JOURNAL ARTICLE
MULTICENTER STUDY
RANDOMIZED CONTROLLED TRIAL

Multicenter prospective randomized 52-week trial of calcium hydroxylapatite versus bovine dermal collagen for treatment of stress urinary incontinence

R D Mayer, R R Dmochowski, R A Appell, P K Sand, I W Klimberg, K Jacoby, C W Graham, J A Snyder, V W Nitti, J C Winters
Urology 2007, 69 (5): 876-80
17482925

OBJECTIVES: To evaluate the safety and effectiveness of soft-tissue augmentation of the urethral sphincter with calcium hydroxylapatite (CaHA; Coaptite) compared with glutaraldehyde cross-linked bovine collagen (Contigen) in female patients with stress urinary incontinence due to intrinsic sphincter deficiency and without associated urethral hypermobility.

METHODS: This 12-month prospective, randomized, comparative, multicenter, single-blind, parallel, clinical trial of CaHA and collagen for soft-tissue augmentation of the urethral sphincter in the treatment of stress urinary incontinence enrolled 296 women. Up to five injections were performed in the first 6 months of the trial. Twelve-month postinjection efficacy data were available for 231 patients.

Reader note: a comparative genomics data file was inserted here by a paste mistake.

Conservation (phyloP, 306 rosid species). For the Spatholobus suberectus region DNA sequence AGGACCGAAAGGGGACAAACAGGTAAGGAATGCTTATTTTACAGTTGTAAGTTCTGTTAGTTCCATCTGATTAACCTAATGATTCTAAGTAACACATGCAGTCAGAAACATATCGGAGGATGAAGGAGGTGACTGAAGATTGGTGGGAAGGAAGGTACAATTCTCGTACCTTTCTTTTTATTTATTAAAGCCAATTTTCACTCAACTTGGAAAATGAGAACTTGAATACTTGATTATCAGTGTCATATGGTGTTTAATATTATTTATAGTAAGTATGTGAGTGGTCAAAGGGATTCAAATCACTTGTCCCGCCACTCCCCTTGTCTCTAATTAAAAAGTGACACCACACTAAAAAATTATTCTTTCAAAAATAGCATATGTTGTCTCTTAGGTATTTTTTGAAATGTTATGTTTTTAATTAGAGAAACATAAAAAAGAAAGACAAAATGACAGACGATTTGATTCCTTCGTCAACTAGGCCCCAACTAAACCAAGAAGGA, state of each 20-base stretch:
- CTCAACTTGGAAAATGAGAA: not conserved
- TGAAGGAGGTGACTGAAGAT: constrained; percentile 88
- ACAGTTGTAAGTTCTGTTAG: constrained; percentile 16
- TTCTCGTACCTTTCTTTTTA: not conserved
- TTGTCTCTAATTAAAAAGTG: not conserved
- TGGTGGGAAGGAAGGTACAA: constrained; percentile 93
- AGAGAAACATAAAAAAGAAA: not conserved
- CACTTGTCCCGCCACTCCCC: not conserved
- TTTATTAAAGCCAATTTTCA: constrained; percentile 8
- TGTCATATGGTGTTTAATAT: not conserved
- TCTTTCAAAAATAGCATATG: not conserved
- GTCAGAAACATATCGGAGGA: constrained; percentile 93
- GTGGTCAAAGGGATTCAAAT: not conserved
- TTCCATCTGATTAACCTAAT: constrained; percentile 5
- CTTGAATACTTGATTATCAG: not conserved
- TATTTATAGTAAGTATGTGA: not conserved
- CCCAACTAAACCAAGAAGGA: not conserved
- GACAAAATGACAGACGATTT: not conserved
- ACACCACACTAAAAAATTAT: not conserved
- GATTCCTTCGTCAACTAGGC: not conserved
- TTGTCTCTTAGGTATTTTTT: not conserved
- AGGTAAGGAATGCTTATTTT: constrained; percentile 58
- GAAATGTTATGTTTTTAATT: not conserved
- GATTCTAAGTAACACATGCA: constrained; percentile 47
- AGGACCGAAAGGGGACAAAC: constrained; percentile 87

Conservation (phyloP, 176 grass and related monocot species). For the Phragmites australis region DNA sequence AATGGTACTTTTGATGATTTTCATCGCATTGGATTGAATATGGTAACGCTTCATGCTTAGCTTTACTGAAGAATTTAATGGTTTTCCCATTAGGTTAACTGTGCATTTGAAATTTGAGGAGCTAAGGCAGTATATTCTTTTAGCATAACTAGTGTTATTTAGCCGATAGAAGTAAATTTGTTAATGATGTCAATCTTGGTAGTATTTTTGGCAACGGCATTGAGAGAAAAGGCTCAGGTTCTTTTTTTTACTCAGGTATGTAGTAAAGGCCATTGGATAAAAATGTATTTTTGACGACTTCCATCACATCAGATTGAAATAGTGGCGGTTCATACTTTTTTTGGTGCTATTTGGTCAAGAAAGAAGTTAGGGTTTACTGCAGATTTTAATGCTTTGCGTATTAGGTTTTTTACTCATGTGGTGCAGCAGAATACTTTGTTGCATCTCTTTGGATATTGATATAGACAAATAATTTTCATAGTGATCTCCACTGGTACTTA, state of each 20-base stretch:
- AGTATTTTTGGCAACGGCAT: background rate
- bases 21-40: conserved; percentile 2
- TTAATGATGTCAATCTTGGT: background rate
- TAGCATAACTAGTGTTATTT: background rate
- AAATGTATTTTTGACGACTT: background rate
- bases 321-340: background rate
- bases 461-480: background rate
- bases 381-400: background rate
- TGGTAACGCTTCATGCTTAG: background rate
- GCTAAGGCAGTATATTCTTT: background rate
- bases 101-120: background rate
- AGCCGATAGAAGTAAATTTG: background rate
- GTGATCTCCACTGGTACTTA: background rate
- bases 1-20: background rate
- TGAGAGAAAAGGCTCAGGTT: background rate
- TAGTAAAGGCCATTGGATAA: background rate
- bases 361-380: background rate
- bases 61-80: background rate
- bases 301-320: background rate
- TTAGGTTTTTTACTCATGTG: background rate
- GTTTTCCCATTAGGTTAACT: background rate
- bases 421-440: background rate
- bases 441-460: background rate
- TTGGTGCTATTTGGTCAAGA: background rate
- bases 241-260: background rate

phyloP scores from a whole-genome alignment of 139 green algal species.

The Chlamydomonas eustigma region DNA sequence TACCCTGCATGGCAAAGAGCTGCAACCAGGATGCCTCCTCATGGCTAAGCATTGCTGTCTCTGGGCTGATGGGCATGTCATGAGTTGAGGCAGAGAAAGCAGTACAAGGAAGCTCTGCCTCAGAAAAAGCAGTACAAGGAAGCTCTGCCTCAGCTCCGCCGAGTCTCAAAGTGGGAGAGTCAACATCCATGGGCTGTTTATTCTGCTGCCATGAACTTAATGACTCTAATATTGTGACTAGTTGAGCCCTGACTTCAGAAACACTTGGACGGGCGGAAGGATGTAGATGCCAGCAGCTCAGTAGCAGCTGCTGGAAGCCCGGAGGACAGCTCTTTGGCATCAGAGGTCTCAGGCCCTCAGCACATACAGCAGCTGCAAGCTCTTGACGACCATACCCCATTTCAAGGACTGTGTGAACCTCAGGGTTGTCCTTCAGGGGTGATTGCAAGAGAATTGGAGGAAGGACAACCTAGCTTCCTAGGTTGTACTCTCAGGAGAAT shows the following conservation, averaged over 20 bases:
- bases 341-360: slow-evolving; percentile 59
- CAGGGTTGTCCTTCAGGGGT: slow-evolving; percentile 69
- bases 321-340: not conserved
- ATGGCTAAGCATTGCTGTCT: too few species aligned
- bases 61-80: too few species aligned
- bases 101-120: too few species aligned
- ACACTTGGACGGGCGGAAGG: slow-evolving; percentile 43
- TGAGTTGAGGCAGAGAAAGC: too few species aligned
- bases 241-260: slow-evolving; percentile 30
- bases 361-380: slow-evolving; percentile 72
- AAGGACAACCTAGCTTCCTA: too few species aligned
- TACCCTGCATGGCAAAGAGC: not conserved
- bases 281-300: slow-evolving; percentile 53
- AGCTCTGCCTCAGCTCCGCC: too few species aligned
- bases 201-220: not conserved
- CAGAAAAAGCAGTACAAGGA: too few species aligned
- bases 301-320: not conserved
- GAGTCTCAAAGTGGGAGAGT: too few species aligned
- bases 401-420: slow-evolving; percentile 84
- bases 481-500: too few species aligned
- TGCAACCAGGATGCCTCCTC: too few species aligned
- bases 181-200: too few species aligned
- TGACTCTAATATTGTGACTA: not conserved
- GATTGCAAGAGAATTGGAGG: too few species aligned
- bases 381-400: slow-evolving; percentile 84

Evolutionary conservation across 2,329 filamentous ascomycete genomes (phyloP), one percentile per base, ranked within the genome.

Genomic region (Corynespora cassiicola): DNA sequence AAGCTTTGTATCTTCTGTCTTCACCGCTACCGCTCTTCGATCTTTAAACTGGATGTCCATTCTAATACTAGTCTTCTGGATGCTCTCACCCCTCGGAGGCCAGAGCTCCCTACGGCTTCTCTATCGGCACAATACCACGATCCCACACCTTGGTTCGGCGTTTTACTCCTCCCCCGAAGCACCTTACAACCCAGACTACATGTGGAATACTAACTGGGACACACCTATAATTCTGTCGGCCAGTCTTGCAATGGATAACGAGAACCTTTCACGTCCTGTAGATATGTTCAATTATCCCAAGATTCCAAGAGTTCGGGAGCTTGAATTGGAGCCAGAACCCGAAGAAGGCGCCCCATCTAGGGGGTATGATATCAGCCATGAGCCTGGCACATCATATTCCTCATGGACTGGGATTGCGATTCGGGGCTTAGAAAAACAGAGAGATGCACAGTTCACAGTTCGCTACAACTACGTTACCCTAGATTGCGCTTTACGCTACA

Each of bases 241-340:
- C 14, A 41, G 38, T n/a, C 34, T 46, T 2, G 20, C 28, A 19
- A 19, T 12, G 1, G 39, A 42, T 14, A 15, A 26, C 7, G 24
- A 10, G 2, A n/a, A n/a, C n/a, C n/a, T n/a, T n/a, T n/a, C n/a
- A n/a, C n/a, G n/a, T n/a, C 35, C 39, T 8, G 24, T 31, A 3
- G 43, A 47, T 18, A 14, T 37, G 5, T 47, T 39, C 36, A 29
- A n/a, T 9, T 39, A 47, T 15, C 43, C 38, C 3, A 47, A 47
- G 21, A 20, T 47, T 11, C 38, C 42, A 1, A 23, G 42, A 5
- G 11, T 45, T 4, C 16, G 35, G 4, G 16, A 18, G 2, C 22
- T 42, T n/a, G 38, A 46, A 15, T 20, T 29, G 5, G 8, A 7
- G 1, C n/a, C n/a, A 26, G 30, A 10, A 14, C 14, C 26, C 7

RESULTS: The results indicated that CaHA and collagen were both well tolerated in this study. No systemic adverse events were observed with either product. We used the Stamey Urinary Incontinence Scale to grade the improvement, which was the primary endpoint of the study. At 12 months, 83 (63.4%) of 131 CaHA patients compared with 57 (57.0%) of 100 collagen patients showed improvement of one Stamey grade or more (P = 0.34). More CaHA patients required only one injection (n = 60; 38.0%) during the study compared with the Contigen patients (n = 36; 26.1%; P = 0.034). Also, the average total volume of material injected during the course of the study was less for CaHA than for collagen (4.0 mL versus 6.6 mL, respectively; P <0.0001).

CONCLUSIONS: The results of the study have demonstrated that Coaptite is an appropriate and well-tolerated treatment for patients with incontinence due to intrinsic sphincter deficiency. This new soft-tissue augmentation material has a good safety profile and appears to provide durable improvement.

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